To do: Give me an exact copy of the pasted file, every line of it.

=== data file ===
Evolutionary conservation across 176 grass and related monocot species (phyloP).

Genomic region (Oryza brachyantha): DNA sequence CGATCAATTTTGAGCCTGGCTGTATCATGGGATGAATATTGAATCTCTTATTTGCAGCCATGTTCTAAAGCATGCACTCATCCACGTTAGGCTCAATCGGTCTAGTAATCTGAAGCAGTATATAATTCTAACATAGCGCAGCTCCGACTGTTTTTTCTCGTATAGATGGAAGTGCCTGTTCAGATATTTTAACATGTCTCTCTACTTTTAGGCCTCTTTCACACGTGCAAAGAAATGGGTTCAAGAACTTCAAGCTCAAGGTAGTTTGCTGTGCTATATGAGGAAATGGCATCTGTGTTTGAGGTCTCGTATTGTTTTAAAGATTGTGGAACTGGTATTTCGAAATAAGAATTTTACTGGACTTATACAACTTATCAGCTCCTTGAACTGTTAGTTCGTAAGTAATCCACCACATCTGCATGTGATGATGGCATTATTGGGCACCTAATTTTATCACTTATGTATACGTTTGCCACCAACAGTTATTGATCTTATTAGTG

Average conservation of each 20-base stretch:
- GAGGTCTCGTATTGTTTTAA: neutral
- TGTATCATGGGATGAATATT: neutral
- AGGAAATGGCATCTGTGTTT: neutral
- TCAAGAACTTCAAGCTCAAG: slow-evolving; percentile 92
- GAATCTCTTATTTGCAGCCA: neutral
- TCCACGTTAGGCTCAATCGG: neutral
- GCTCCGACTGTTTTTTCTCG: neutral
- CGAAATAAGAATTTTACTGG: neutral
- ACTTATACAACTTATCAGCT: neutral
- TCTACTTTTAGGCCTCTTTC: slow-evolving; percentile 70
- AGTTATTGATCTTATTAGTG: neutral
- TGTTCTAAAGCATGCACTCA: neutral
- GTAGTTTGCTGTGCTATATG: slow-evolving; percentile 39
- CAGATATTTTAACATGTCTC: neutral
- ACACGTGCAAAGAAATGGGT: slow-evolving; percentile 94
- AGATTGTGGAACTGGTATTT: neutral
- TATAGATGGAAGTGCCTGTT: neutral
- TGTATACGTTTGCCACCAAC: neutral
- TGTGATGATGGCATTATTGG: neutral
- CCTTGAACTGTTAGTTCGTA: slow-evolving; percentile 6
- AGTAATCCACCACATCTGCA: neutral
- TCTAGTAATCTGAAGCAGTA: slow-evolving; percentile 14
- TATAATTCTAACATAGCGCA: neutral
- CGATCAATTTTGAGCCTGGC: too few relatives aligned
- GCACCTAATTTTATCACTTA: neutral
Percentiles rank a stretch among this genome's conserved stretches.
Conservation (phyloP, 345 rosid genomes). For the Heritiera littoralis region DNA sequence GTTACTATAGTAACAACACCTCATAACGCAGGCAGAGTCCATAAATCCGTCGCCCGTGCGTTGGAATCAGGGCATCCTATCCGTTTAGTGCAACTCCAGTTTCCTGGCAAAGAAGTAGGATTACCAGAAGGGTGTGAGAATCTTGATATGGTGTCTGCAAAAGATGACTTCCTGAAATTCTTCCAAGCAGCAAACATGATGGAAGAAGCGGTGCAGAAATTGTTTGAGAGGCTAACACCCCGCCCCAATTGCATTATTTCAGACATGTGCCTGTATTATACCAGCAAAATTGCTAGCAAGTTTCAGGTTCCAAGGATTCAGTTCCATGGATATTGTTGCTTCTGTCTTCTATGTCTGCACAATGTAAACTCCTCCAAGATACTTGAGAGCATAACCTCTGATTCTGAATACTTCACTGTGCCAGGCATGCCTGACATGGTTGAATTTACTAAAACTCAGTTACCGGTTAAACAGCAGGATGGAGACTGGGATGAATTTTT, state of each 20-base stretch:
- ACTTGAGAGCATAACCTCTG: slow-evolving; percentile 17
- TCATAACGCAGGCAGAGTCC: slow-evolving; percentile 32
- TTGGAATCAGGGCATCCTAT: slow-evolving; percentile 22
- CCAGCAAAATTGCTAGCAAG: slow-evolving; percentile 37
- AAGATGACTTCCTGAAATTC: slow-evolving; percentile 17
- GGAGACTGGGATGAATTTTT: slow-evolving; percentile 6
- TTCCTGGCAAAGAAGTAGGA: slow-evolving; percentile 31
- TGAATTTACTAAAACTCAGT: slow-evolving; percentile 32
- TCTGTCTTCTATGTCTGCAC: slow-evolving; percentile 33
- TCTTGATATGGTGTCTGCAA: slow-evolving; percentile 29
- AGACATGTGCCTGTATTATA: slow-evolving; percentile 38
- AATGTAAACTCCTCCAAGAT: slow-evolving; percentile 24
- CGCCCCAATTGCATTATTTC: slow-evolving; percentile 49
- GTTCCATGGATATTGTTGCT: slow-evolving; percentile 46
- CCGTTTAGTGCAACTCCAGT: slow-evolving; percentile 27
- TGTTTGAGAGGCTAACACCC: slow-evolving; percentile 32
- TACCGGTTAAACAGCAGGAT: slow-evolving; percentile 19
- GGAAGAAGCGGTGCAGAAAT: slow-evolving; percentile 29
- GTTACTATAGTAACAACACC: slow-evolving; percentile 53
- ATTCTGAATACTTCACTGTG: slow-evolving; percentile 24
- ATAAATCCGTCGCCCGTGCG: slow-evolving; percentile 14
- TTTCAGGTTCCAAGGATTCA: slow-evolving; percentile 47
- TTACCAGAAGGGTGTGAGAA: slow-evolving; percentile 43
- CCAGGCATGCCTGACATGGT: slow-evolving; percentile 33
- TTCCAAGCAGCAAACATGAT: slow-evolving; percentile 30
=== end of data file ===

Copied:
Evolutionary conservation across 176 grass and related monocot species (phyloP).

Genomic region (Oryza brachyantha): DNA sequence CGATCAATTTTGAGCCTGGCTGTATCATGGGATGAATATTGAATCTCTTATTTGCAGCCATGTTCTAAAGCATGCACTCATCCACGTTAGGCTCAATCGGTCTAGTAATCTGAAGCAGTATATAATTCTAACATAGCGCAGCTCCGACTGTTTTTTCTCGTATAGATGGAAGTGCCTGTTCAGATATTTTAACATGTCTCTCTACTTTTAGGCCTCTTTCACACGTGCAAAGAAATGGGTTCAAGAACTTCAAGCTCAAGGTAGTTTGCTGTGCTATATGAGGAAATGGCATCTGTGTTTGAGGTCTCGTATTGTTTTAAAGATTGTGGAACTGGTATTTCGAAATAAGAATTTTACTGGACTTATACAACTTATCAGCTCCTTGAACTGTTAGTTCGTAAGTAATCCACCACATCTGCATGTGATGATGGCATTATTGGGCACCTAATTTTATCACTTATGTATACGTTTGCCACCAACAGTTATTGATCTTATTAGTG

Average conservation of each 20-base stretch:
- GAGGTCTCGTATTGTTTTAA: neutral
- TGTATCATGGGATGAATATT: neutral
- AGGAAATGGCATCTGTGTTT: neutral
- TCAAGAACTTCAAGCTCAAG: slow-evolving; percentile 92
- GAATCTCTTATTTGCAGCCA: neutral
- TCCACGTTAGGCTCAATCGG: neutral
- GCTCCGACTGTTTTTTCTCG: neutral
- CGAAATAAGAATTTTACTGG: neutral
- ACTTATACAACTTATCAGCT: neutral
- TCTACTTTTAGGCCTCTTTC: slow-evolving; percentile 70
- AGTTATTGATCTTATTAGTG: neutral
- TGTTCTAAAGCATGCACTCA: neutral
- GTAGTTTGCTGTGCTATATG: slow-evolving; percentile 39
- CAGATATTTTAACATGTCTC: neutral
- ACACGTGCAAAGAAATGGGT: slow-evolving; percentile 94
- AGATTGTGGAACTGGTATTT: neutral
- TATAGATGGAAGTGCCTGTT: neutral
- TGTATACGTTTGCCACCAAC: neutral
- TGTGATGATGGCATTATTGG: neutral
- CCTTGAACTGTTAGTTCGTA: slow-evolving; percentile 6
- AGTAATCCACCACATCTGCA: neutral
- TCTAGTAATCTGAAGCAGTA: slow-evolving; percentile 14
- TATAATTCTAACATAGCGCA: neutral
- CGATCAATTTTGAGCCTGGC: too few relatives aligned
- GCACCTAATTTTATCACTTA: neutral
Percentiles rank a stretch among this genome's conserved stretches.
Conservation (phyloP, 345 rosid genomes). For the Heritiera littoralis region DNA sequence GTTACTATAGTAACAACACCTCATAACGCAGGCAGAGTCCATAAATCCGTCGCCCGTGCGTTGGAATCAGGGCATCCTATCCGTTTAGTGCAACTCCAGTTTCCTGGCAAAGAAGTAGGATTACCAGAAGGGTGTGAGAATCTTGATATGGTGTCTGCAAAAGATGACTTCCTGAAATTCTTCCAAGCAGCAAACATGATGGAAGAAGCGGTGCAGAAATTGTTTGAGAGGCTAACACCCCGCCCCAATTGCATTATTTCAGACATGTGCCTGTATTATACCAGCAAAATTGCTAGCAAGTTTCAGGTTCCAAGGATTCAGTTCCATGGATATTGTTGCTTCTGTCTTCTATGTCTGCACAATGTAAACTCCTCCAAGATACTTGAGAGCATAACCTCTGATTCTGAATACTTCACTGTGCCAGGCATGCCTGACATGGTTGAATTTACTAAAACTCAGTTACCGGTTAAACAGCAGGATGGAGACTGGGATGAATTTTT, state of each 20-base stretch:
- ACTTGAGAGCATAACCTCTG: slow-evolving; percentile 17
- TCATAACGCAGGCAGAGTCC: slow-evolving; percentile 32
- TTGGAATCAGGGCATCCTAT: slow-evolving; percentile 22
- CCAGCAAAATTGCTAGCAAG: slow-evolving; percentile 37
- AAGATGACTTCCTGAAATTC: slow-evolving; percentile 17
- GGAGACTGGGATGAATTTTT: slow-evolving; percentile 6
- TTCCTGGCAAAGAAGTAGGA: slow-evolving; percentile 31
- TGAATTTACTAAAACTCAGT: slow-evolving; percentile 32
- TCTGTCTTCTATGTCTGCAC: slow-evolving; percentile 33
- TCTTGATATGGTGTCTGCAA: slow-evolving; percentile 29
- AGACATGTGCCTGTATTATA: slow-evolving; percentile 38
- AATGTAAACTCCTCCAAGAT: slow-evolving; percentile 24
- CGCCCCAATTGCATTATTTC: slow-evolving; percentile 49
- GTTCCATGGATATTGTTGCT: slow-evolving; percentile 46
- CCGTTTAGTGCAACTCCAGT: slow-evolving; percentile 27
- TGTTTGAGAGGCTAACACCC: slow-evolving; percentile 32
- TACCGGTTAAACAGCAGGAT: slow-evolving; percentile 19
- GGAAGAAGCGGTGCAGAAAT: slow-evolving; percentile 29
- GTTACTATAGTAACAACACC: slow-evolving; percentile 53
- ATTCTGAATACTTCACTGTG: slow-evolving; percentile 24
- ATAAATCCGTCGCCCGTGCG: slow-evolving; percentile 14
- TTTCAGGTTCCAAGGATTCA: slow-evolving; percentile 47
- TTACCAGAAGGGTGTGAGAA: slow-evolving; percentile 43
- CCAGGCATGCCTGACATGGT: slow-evolving; percentile 33
- TTCCAAGCAGCAAACATGAT: slow-evolving; percentile 30